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I want to ask, is there any application of the fault tolerance ability in microcontroller? I was a bit confused, will there be any fault when the microcontroller perform something if the input is right? if there is, what is the example of it? Sorry if the question is dumb.

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    \$\begingroup\$ If you're asking "Is anything perfect?" then of course the answer is no. However, your question is not clear. Perhaps you can clarify with an example of the situation you have in mind. \$\endgroup\$ – Roger Rowland Nov 3 '15 at 6:49
  • \$\begingroup\$ If not from an unexpected input, a fault could be introduced externally from a system glitch (a static charge, induced voltages from EM fields, etc.) In these cases a microcontroller might freeze up (stop counting) or enter an unexpected reset mode. In critical applications the design needs to guarantee a safe transition back to a known state. A watch-dog timer is one example of a safety item often included on a microcontroller. \$\endgroup\$ – Nedd Nov 3 '15 at 7:03
  • \$\begingroup\$ I think en.wikipedia.org/wiki/… should answer your questions. \$\endgroup\$ – JimmyB Nov 3 '15 at 14:59
  • \$\begingroup\$ Thanks for the comment and your answer I think I understand a little about it, I ask this question because my friend get a task to use multiprocessing to apply fault tolerance and he ask me the question that i asked here. \$\endgroup\$ – Windfal Nov 15 '15 at 22:12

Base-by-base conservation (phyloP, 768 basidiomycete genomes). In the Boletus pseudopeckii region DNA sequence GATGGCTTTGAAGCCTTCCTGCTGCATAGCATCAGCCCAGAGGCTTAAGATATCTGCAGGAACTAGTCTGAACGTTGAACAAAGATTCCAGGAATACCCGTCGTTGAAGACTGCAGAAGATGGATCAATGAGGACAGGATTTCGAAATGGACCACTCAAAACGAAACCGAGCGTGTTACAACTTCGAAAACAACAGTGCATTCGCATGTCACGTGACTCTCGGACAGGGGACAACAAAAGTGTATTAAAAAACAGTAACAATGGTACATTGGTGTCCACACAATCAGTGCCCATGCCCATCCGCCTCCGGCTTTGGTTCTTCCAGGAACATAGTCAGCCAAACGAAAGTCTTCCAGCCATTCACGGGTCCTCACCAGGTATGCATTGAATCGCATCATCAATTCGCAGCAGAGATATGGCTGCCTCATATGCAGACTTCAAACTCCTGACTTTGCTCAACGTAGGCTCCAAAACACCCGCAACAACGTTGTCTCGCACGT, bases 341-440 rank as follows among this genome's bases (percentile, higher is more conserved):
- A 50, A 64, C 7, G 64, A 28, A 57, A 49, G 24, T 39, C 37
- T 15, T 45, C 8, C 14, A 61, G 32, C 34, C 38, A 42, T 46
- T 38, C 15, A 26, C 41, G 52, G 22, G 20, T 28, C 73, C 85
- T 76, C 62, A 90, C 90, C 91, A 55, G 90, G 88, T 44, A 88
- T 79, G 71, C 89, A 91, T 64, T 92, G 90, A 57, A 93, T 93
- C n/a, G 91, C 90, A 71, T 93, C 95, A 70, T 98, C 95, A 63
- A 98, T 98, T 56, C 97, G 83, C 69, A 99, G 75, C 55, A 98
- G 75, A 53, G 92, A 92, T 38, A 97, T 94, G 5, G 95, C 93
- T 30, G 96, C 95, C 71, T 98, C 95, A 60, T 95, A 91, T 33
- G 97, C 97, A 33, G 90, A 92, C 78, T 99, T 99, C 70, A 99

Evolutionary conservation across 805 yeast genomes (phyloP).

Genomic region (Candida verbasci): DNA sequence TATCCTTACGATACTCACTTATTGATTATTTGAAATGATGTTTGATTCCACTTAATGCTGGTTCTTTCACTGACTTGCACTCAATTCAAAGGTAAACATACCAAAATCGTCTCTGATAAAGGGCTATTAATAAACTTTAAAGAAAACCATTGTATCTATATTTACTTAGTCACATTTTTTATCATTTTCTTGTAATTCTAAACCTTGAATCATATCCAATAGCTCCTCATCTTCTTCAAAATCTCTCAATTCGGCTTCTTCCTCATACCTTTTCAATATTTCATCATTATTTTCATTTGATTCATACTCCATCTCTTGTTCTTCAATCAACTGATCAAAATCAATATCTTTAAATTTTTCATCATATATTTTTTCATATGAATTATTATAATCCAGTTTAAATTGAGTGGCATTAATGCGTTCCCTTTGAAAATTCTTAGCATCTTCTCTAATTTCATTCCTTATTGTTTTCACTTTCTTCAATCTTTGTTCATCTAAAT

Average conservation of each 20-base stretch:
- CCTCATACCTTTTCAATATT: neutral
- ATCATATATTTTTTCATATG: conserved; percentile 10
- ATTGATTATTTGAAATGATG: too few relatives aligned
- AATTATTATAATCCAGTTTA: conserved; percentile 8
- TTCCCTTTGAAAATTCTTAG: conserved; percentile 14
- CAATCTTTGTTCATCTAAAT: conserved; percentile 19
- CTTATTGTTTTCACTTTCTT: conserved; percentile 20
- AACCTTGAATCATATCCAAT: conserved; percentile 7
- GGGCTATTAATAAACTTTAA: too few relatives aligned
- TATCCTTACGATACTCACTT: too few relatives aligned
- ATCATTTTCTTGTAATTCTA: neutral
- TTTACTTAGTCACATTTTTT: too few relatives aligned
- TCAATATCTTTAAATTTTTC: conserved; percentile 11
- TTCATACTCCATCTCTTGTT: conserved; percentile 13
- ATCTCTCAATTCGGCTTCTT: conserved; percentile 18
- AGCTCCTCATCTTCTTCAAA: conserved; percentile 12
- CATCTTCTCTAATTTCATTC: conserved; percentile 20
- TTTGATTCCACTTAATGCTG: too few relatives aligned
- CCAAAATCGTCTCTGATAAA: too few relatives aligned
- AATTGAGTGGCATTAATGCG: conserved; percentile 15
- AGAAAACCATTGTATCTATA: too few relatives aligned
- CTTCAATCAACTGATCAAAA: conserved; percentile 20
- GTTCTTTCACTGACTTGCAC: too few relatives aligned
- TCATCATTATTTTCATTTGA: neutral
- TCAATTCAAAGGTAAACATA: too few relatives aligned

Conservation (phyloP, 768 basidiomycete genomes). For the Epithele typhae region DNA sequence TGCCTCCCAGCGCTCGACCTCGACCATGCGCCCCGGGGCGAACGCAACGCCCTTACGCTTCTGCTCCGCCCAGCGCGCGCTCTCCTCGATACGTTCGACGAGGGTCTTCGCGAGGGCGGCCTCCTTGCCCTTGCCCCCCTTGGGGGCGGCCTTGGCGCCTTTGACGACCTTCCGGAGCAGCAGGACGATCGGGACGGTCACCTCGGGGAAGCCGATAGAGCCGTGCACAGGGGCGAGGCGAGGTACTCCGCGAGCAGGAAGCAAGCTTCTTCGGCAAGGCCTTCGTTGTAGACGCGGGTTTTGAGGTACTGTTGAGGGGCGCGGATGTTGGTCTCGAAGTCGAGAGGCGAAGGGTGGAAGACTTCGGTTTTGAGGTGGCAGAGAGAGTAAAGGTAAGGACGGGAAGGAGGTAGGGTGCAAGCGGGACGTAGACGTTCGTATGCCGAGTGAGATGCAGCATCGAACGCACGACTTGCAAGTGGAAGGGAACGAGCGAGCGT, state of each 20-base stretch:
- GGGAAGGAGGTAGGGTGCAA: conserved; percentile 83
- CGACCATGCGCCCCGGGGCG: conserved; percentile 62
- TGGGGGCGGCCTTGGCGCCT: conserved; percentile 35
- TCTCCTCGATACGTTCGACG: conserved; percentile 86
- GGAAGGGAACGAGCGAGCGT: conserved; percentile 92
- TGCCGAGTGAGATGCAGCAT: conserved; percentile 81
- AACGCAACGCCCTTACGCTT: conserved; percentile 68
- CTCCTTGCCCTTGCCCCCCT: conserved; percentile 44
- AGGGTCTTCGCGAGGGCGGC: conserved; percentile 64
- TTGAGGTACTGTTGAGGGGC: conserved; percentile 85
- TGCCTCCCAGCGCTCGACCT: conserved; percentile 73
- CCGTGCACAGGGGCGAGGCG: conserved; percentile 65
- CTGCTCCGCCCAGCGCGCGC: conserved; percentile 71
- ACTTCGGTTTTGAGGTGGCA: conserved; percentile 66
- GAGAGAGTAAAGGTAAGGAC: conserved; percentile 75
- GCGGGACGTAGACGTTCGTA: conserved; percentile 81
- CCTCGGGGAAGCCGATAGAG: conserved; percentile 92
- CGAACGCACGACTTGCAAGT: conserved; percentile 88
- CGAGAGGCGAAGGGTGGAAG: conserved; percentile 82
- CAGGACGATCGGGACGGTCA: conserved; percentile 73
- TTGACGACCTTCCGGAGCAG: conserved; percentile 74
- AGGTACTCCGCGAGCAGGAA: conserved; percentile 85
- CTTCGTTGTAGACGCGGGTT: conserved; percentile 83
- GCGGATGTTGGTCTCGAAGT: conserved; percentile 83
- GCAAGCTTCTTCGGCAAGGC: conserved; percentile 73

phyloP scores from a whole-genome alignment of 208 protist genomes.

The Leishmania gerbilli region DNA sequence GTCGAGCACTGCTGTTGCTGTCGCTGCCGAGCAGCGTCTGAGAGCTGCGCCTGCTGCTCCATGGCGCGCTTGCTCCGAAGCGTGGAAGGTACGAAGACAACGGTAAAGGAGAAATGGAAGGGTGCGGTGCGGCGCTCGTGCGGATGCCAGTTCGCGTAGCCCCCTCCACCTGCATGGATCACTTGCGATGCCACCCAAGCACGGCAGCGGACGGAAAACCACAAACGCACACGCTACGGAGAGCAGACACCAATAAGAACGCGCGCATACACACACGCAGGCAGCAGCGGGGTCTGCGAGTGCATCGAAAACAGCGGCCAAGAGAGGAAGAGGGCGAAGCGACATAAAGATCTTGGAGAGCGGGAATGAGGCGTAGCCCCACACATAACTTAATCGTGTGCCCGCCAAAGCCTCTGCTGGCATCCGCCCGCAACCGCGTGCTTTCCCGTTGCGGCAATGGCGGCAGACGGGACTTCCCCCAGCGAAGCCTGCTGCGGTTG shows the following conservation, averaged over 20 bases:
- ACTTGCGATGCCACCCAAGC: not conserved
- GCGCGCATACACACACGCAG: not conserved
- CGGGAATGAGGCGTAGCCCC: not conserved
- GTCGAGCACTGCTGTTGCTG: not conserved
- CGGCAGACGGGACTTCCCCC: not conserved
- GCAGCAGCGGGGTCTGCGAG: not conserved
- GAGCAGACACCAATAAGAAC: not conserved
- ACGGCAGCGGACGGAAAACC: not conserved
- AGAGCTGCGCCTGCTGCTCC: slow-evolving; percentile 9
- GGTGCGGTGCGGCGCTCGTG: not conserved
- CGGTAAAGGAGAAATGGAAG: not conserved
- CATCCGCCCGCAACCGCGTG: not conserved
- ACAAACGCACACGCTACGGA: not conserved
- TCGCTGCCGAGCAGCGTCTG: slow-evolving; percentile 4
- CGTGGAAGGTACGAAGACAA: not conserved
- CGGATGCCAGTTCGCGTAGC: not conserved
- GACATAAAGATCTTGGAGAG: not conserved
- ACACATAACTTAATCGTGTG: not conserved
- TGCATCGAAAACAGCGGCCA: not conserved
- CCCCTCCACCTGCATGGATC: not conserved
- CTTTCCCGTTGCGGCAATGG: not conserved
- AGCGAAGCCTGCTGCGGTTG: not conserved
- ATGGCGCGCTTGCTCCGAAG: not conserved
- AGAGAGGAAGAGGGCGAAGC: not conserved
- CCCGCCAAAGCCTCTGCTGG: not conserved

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Fault tolerance is important in situations where failure is not an option. It's not limited to making sure inputs are correct, but also that your current state does not spontaneously change.

For example, how sure do you want to be that your bank account doesn't spontaneously change value? Or the software controlling the plane you're riding in always working?

One of the more common fault tolerance devices is Error Correction Code memory. This protects against random bit flips which can happen in DRAM due to external effects such as radiation. As an extreme case, the Wiki article claims that the deep space satellite Cassini suffers on average 280 errors a day! It would be extremely poor planning if you lost a multi-billion dollar project due to any single one of these.

Another common case for fault tolerance is protection against (some) software bugs. There might be some rare situations where the software gets stuck in an infinite loop. In these cases a watchdog timer can be used to ensure that if this happens, then a soft reset is forced to try and recover from this fault case.

Fault tolerance is also being researched for application in extremely low power electronics. When transistors are run at very low voltages, they have an increased chance of not operating as intended. One idea is if your chip is able to deal with faults when they happen, you can take advantage of the power savings when things go right, and only pay the higher power cost when a fault occurs.

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